99 Problems - And a b*tch ain't one.
But one of them is definitely China.
Whenever I'm not shitposting about Chinese corporate espionage and IP theft, I'm usually ranting about their subversive, oftentimes clandestine efforts to undermine the formerly unipolar world order led by the United States.
Today, we won't talk about any of that.
The print is in. And usually, I don't believe a word of the data because it's usually too good to be true.
However, this time, it's so effing bad I have no choice but to believe that the Chinese are coming to Jesus.
Their economy is struggling. After battling the Zero C19 policy, demand is slumping, and the housing market is plummeting.
Retail sales were up slightly in July, but they missed the 4.9% expected growth number and came in at only 2.7%. Industrial output is the same story; analysts estimated 4.3% growth, but it missed that number by half a percentage point.
Home sales are down almost 30%. Property investment, once booming in the world's largest economy by population, is down 12.3%.
Steel output, a gauge of Chinese economic productivity in many sectors, is down 6.4%.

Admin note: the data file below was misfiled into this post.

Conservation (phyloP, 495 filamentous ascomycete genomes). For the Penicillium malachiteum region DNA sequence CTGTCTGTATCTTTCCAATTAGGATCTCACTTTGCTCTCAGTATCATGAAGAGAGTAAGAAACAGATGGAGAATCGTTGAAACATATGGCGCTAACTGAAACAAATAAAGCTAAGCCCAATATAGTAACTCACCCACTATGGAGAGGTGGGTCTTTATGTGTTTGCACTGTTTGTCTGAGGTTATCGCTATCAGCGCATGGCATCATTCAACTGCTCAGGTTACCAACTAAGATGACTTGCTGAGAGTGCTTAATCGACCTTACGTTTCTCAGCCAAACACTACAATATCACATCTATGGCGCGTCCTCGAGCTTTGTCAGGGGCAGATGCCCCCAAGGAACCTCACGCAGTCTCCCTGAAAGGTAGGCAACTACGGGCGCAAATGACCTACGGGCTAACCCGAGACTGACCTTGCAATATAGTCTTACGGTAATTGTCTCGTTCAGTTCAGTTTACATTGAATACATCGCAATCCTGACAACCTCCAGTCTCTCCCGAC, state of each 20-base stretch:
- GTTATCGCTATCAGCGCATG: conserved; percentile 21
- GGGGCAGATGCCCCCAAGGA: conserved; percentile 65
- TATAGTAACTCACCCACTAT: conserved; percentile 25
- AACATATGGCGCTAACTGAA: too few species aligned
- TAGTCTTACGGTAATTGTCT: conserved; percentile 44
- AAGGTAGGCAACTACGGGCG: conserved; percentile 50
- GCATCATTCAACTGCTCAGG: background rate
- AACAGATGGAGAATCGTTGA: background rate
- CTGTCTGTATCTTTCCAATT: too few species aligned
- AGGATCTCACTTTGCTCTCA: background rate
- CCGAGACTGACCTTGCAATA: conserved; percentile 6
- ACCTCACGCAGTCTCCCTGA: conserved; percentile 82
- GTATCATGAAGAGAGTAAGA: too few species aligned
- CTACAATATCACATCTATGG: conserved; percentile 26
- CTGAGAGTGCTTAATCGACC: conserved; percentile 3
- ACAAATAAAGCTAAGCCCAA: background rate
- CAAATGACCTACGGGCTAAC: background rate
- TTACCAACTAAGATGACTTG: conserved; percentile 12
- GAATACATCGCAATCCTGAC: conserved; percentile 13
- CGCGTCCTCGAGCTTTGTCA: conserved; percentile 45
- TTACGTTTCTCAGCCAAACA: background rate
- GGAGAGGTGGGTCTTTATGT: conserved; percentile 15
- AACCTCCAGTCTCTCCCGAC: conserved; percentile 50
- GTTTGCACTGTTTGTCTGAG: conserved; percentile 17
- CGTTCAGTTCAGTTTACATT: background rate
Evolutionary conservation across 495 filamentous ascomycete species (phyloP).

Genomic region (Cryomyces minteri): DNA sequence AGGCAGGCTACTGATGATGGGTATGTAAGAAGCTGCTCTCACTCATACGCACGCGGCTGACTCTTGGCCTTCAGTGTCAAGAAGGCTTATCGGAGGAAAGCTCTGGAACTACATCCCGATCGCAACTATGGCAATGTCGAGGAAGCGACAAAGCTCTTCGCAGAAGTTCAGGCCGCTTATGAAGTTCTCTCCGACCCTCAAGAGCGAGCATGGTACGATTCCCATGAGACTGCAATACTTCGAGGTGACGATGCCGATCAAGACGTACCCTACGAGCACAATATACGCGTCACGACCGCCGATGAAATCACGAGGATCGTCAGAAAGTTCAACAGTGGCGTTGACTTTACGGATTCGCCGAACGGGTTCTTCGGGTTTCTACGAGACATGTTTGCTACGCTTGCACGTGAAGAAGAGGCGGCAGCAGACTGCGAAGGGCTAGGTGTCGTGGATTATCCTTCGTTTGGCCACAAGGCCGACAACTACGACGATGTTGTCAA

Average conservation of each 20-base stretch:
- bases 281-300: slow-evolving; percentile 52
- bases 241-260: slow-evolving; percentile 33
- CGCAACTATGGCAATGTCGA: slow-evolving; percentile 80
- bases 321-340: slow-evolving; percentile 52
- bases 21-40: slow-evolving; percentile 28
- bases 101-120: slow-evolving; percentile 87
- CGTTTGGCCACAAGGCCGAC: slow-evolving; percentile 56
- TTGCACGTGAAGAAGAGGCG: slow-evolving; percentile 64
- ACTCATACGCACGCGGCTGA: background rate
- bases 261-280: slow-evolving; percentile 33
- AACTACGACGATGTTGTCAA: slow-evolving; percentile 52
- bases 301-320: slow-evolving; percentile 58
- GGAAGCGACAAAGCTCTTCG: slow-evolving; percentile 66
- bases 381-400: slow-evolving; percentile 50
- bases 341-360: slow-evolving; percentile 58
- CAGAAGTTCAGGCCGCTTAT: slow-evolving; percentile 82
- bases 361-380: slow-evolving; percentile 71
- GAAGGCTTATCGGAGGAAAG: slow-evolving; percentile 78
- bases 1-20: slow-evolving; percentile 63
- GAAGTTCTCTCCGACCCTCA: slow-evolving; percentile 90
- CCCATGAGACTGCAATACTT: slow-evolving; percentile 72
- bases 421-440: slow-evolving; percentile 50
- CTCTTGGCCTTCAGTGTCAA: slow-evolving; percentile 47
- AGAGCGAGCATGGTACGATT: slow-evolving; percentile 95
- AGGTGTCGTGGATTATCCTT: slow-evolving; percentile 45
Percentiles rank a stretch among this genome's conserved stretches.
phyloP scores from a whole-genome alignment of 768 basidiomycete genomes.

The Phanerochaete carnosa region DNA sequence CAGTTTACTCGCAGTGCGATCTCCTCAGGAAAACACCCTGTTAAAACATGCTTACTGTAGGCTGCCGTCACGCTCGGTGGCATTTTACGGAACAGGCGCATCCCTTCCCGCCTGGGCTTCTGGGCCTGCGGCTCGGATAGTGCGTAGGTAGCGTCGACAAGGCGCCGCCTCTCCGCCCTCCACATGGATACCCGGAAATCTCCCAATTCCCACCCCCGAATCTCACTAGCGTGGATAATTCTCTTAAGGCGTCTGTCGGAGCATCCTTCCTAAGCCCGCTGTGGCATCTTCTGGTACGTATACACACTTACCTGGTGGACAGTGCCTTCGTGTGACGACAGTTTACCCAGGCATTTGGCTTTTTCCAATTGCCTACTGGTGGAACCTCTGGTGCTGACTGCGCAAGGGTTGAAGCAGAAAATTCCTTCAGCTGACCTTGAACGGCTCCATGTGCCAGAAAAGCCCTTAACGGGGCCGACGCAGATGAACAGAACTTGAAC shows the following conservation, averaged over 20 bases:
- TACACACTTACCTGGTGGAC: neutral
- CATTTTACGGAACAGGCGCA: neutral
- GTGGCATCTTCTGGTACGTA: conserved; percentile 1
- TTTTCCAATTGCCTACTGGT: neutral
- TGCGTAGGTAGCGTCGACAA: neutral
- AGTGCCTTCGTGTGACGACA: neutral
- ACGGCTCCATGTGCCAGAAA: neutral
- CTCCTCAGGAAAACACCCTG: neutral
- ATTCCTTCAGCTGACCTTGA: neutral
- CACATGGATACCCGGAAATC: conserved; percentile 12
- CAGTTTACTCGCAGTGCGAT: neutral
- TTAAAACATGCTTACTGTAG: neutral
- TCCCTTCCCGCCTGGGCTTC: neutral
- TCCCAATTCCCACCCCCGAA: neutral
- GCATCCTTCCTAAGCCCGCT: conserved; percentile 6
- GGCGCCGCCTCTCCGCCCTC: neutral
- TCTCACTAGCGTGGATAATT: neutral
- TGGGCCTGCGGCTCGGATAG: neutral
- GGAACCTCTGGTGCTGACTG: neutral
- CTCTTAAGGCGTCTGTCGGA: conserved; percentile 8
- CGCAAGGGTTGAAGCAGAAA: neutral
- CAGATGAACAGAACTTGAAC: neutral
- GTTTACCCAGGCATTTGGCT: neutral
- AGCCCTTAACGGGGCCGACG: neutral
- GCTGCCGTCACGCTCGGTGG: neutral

Finally, youth unemployment is at 19.9%. This is a record high for the PRC.
While we are over here rapidly ratcheting up interest rates and quantitative tightening at a strong clip, the Chinese Central Bank decided to lower two key interest rates.
In the Soviet Union, one of the tenets of their economy was planned growth. Economic power was political power, and regardless of whether the output was worthwhile or not, the good Soviet Comrades set specific milestones for every industry.
The Chinese economy is similar. The Chinese Communist Party relies on some semblance of central planning to keep the world's second-largest economy by GDP (if you believe the official stats) on pace and on target.
For the Chinese, economic power is also a source of global influence.
The Soviet Union entered into its darkest days as the wheels started to fall off its economy. Waste, corruption, meaningless output metrics. These symptoms were accentuated when the economy started to sputter.
I'm not sure that the same thing is happening in China. But this is an interesting time for Xi J as he attempts to seize even more power and influence at this fall's Communist Party National Congress. He has the helm at one of the most uncertain times for China's economy, and I'm not sure that there's a light at the end of the tunnel for the PRC just yet.